Baker's Dozen

Artists discuss the 13 records that shaped their lives

7. SlintSpiderland

I loved Slint’s first album, Tweez, I thought it was fucking fantastic. We wrote them a letter after it came out, just saying we lived in this little town in Scotland and hello. We wrote the address in chalk on the pavement outside my house and then took a picture of it and stuck it to the front for the postman, so it was a very arty letter! This was all just from the first album though, which we loved. Sounds magazine were the only people talking about Slint back then, the only time they got mentioned in NME or Melody Maker was when Steve Albini was talking about them. Sounds announced that there was a new Slint album called Spiderland and it’s hard to describe just how exciting this was back then. The album was about two months late coming out, I was at high school and back then we had a payphone at the school so every Monday when records would traditionally come out, I would phone record shops and ask if they had Spiderland and every Monday they would say, "No, it’s late", and eventually I phoned Fopp in Edinburgh again, and by that point they knew me, and they said, "Well we’ve got a white label promo, you’ve been phoning for weeks, come and get it" and I was like "fucking right!" so I hung up the phone, walked out of school and went and got the train to Edinburgh and bought it for about a fiver. I got the train back and I was back in time before school finished, I went and met my friend David – Beatles guy – at the school gates. We went back to my house and lay on my bed and listened to it, it was the middle of the afternoon but we drew the curtains and, again, it’s one of these records that transports you immediately. The opening few notes of it, the peculiar lyrics, it sucks you right in and especially if you’re a 16-year-old boy. Spiderland still sounds like nothing else. Here I was, this wee boy in Falkirk and it was like the record I had always wanted to hear. I can’t describe what a profound effect Spiderland had, it opened up the idea of music being something entirely different to me. At the time I was listening to a lot of very loud and obnoxious music, I was a big Big Black fan, I was a big fan of the unfortunately-named Rapeman, Dinosaur Jr. were gods to me. To hear what Slint did with this record, it was slower than I ever expected it to be and it was more precise and it just seemed like there was a new way to use guitars and a new way to use words. Hearing the opening notes to ‘Breadcrumb Trail’ it’s like hearing your favourite lullaby, it’s like, "Right, I’m fucking off. I’ll see you in forty minutes."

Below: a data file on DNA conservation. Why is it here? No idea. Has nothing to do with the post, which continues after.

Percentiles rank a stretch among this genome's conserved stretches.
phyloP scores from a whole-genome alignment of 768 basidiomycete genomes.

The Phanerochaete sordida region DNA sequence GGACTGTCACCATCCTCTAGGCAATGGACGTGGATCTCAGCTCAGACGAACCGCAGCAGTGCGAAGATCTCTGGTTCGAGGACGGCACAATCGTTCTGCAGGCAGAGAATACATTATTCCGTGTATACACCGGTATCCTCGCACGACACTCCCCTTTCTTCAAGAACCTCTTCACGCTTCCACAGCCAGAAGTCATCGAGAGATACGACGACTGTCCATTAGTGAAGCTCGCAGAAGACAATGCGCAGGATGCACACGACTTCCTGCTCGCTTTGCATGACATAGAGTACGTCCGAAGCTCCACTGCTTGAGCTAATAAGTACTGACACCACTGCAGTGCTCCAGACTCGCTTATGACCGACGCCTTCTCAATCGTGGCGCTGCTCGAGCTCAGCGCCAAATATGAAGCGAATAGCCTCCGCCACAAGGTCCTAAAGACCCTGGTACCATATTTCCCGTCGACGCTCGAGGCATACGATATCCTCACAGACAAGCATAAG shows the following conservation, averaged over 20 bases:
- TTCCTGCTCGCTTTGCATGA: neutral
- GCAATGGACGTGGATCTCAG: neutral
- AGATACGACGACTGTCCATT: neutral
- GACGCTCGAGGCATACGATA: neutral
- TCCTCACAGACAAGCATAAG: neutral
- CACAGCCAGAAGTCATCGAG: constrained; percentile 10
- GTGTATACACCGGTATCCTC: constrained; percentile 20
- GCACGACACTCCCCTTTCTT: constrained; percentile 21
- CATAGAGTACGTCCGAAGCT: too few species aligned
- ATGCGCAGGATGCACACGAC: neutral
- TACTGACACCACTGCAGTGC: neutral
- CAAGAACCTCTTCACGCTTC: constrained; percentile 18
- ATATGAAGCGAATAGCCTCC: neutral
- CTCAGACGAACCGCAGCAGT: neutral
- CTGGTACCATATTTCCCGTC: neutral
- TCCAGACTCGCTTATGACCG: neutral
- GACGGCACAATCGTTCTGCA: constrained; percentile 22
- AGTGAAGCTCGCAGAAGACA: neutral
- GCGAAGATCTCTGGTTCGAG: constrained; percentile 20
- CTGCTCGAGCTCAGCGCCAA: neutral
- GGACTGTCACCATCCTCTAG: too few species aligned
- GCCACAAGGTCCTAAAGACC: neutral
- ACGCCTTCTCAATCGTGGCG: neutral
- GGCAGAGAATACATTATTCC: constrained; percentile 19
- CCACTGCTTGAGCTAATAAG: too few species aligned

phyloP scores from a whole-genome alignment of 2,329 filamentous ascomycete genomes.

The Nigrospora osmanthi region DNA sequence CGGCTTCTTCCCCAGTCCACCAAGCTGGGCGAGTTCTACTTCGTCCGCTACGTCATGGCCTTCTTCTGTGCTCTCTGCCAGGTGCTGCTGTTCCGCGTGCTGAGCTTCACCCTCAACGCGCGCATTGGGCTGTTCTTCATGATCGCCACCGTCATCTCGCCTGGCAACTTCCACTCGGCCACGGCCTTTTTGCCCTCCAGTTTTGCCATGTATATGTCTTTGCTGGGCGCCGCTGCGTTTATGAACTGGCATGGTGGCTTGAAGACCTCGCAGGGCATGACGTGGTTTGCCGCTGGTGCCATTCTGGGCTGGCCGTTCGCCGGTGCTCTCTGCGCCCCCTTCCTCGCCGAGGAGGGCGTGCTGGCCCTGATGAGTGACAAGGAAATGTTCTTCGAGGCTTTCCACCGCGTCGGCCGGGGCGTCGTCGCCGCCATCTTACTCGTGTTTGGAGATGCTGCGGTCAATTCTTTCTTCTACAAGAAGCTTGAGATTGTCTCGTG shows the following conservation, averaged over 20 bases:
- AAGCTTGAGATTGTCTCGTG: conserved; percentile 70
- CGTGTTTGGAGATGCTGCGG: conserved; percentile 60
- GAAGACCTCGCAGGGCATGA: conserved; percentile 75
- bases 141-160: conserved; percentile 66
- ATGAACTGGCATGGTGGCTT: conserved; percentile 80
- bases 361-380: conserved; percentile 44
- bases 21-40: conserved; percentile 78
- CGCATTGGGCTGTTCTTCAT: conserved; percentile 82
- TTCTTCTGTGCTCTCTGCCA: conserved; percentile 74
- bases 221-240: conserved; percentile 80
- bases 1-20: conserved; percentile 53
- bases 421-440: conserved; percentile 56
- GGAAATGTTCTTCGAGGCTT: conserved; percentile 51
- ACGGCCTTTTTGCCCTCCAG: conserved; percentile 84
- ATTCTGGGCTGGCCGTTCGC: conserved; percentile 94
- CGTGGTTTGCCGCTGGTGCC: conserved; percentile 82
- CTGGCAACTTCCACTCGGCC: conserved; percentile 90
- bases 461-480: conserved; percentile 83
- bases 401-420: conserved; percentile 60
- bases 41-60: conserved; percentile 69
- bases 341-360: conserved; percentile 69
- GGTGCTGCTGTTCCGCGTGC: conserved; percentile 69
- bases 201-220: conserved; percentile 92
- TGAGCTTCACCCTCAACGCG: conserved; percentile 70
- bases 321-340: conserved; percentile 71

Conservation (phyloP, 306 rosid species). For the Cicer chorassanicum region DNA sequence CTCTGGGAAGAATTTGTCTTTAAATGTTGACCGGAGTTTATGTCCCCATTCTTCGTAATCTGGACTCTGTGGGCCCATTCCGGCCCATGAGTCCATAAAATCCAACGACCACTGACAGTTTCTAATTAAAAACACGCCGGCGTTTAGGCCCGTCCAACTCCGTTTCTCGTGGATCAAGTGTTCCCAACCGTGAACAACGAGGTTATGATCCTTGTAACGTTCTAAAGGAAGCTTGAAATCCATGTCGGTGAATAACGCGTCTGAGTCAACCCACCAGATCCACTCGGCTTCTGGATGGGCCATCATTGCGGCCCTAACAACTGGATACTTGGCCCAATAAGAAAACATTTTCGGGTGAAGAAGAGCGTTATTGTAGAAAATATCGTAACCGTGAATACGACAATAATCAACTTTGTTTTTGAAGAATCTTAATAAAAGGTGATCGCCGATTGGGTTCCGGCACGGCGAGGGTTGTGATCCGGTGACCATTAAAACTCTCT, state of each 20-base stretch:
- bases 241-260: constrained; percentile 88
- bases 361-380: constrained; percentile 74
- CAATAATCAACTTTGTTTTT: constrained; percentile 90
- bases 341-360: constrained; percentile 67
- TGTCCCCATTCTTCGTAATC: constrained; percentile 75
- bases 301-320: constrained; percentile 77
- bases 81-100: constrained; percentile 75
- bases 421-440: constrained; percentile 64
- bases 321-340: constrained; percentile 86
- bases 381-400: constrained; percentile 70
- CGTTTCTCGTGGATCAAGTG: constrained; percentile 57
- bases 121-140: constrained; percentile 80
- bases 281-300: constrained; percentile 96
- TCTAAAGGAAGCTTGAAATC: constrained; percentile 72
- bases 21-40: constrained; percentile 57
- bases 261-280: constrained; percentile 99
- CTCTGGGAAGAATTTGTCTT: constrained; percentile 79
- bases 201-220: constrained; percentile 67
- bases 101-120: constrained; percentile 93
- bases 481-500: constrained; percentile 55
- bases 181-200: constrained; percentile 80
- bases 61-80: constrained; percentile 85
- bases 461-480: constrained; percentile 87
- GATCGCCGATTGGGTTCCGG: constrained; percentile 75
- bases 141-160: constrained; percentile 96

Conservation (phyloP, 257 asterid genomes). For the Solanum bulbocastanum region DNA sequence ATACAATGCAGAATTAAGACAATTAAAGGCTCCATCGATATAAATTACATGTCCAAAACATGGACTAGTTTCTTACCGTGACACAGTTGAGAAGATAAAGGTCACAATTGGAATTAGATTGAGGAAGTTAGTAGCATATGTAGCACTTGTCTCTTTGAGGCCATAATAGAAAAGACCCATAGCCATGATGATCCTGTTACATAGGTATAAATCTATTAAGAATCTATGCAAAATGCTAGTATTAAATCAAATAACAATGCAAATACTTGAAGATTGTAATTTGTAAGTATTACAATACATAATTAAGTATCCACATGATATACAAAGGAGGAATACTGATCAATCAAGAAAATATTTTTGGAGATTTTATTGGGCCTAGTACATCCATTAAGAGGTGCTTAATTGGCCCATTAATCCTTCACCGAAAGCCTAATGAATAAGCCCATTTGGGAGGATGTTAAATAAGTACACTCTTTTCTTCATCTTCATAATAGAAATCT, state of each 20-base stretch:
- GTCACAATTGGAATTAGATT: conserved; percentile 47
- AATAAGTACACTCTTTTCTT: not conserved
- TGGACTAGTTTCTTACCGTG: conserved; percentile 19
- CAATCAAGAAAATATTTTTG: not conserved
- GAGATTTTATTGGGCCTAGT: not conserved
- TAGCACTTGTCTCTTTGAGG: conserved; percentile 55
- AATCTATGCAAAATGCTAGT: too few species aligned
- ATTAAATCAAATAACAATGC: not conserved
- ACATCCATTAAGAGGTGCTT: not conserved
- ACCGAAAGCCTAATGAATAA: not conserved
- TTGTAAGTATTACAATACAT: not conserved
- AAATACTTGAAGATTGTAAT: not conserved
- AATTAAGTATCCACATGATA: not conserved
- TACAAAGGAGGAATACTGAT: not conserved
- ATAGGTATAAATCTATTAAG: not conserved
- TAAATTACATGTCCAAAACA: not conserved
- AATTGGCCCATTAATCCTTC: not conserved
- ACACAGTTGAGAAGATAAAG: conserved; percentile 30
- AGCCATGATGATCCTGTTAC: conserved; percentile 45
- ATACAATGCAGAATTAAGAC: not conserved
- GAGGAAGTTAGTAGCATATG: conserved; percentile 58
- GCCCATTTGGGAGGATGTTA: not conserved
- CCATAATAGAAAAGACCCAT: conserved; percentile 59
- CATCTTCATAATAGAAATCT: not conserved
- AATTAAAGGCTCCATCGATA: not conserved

Selected in other Baker’s Dozens: Daniel O’Sullivan, Mogwai
PreviousNext Record

The Quietus Digest

Sign up for our free Friday email newsletter.

Support The Quietus

Our journalism is funded by our readers. Become a subscriber today to help champion our writing, plus enjoy bonus essays, podcasts, playlists and music downloads.

Support & Subscribe Today